Charles Manson became convinced his best chance at rock stardom was impressing Terry Melcher, a record executive who had made stars out of The Byrds, who was also Doris Day's son and Candice Bergen's boyfriend.
100: Marilyn Monroe: The End (Dead Blondes Part 8)
How did a star whose persona seemed to be all about childlike joy and eternally vibrant sexuality die, single and childless, at the age of 36? In fact, the circumstances of Marilyn Monroe’s death are confusing and disputed. In this episode we will explore the last five years of her life, including the demise of her relationship with Arthur Miller, the troubled making of The Misfits, and Marilyn’s aborted final film, and try to sort out the various facts and conspiracy theories surrounding her death. 
54: Charles Manson’s Hollywood, Part 11: Death Valley ’69
After the murders, Manson moved his family to the depths of the California desert. There, even before they were finally apprehended by the law, their utopia started to fall apart. Hollywood was in the process of being changed by Dennis Hopper's Easy Rider, a film shot partially in the same desert where Manson was now hiding. The Family and their flight to Death Valley -- and the impossible dream of the 60s revolution in general -- was soon thereafter unwittingly reflected in Italian filmmaker Michelangelo Antonioni's attempt to make a Hollywood studio film, Zabriskie Point, starring Hopper's future wife.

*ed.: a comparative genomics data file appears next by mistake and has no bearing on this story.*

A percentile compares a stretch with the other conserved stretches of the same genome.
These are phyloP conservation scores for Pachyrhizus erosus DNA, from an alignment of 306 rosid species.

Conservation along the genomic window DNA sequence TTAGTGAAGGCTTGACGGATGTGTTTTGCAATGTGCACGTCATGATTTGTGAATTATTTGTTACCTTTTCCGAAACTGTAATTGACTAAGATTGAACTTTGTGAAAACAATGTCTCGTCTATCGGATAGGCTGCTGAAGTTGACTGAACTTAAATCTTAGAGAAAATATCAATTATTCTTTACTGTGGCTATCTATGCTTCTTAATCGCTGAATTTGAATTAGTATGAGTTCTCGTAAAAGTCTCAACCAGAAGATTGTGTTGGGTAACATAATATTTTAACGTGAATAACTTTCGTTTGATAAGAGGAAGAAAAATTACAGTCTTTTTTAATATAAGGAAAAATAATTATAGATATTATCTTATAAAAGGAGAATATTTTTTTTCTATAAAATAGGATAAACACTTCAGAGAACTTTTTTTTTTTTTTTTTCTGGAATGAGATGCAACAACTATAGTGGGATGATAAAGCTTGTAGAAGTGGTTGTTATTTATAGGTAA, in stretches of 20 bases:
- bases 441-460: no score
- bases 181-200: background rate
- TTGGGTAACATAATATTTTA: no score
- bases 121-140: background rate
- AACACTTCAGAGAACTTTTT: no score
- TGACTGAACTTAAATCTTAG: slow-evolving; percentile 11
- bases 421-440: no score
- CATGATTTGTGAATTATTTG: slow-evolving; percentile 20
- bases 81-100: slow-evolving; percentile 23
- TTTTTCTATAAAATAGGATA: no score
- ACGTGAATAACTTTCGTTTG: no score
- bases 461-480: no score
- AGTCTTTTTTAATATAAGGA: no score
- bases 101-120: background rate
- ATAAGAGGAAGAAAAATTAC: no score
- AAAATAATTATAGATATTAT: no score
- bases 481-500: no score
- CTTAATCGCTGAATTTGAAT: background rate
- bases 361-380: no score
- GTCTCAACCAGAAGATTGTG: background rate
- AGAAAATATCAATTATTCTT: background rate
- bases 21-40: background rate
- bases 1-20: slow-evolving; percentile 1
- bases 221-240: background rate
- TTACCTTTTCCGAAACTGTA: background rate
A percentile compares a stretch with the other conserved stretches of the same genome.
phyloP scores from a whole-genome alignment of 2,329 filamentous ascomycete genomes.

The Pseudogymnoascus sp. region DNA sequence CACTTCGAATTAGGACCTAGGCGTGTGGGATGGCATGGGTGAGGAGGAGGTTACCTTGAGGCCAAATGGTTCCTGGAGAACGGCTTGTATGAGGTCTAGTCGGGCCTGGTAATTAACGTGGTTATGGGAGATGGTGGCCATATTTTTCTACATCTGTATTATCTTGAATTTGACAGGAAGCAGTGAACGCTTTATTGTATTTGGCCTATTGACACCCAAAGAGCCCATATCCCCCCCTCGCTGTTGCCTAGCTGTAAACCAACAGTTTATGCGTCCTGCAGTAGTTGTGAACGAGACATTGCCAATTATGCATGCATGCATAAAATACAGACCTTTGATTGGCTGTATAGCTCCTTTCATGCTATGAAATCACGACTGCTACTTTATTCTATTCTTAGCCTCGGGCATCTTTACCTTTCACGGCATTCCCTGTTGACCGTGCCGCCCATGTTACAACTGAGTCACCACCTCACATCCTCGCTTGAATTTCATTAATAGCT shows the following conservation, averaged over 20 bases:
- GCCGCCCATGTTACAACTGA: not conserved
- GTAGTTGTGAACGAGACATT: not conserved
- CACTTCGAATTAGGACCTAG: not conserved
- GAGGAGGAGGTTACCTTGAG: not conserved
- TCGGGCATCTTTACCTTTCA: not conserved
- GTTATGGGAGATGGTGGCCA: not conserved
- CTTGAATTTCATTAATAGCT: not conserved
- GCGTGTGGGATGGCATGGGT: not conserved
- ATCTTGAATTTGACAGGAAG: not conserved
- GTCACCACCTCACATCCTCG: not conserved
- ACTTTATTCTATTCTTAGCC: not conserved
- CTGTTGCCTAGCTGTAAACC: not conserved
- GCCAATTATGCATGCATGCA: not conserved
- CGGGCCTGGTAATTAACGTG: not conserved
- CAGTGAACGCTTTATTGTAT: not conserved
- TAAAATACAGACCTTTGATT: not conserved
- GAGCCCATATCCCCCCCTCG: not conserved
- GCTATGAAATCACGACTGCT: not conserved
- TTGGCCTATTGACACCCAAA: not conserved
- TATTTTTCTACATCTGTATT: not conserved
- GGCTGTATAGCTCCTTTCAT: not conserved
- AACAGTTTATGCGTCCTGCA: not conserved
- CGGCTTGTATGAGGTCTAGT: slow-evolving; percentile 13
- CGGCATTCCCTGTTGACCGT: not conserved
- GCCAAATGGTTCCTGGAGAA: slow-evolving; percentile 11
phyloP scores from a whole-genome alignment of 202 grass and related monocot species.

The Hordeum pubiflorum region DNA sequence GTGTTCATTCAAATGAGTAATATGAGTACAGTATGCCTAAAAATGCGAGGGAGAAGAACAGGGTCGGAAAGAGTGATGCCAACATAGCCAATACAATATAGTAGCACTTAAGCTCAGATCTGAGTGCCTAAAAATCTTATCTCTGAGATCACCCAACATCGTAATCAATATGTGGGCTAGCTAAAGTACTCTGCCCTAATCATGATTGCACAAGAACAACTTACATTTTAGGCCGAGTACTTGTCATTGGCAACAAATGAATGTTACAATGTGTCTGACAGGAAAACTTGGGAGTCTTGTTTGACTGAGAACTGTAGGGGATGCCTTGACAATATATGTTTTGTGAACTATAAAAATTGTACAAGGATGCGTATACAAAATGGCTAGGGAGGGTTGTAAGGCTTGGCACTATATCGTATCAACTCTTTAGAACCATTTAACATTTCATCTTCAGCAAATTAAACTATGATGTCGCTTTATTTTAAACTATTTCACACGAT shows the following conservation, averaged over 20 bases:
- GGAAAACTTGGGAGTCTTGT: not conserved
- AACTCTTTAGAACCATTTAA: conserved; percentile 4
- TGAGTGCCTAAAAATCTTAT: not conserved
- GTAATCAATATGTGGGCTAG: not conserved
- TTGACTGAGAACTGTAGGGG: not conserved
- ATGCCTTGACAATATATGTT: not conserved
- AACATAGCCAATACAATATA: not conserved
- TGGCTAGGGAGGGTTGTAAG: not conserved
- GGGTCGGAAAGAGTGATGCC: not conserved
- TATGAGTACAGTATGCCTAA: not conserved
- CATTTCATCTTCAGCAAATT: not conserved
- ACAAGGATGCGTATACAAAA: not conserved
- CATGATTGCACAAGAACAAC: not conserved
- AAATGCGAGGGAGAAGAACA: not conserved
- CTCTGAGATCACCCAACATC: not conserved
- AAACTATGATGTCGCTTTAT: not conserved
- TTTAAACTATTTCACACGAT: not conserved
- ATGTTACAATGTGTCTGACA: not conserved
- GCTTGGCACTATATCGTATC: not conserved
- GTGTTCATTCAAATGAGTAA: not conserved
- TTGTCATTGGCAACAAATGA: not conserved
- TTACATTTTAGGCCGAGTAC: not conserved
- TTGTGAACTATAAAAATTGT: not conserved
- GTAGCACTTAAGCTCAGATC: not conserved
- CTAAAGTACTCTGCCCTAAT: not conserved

90: Six Degrees of Joan Crawford: The Middle Years (Mildred Pierce to Johnny Guitar)
Joan Crawford struggled through what she called her “middle years,” the period during her 40s before she remade herself from aging, slumping MGM deadweight into a fleet, journeywoman powerhouse who starred in some of the most interesting films about adult womanhood of the 1940s and 1950s. That revival began with Mildred Pierce (for which Crawford won her only Oscar), and included a number of films, such as Daisy Kenyon and Johnny Guitar, directed by men who would later be upheld as auteurs, subversively making personal art within the commercial industry of Hollywood. 
85: The Blacklist Part 15: Frank Sinatra and Albert Maltz (Breaking The Blacklist, Part 1)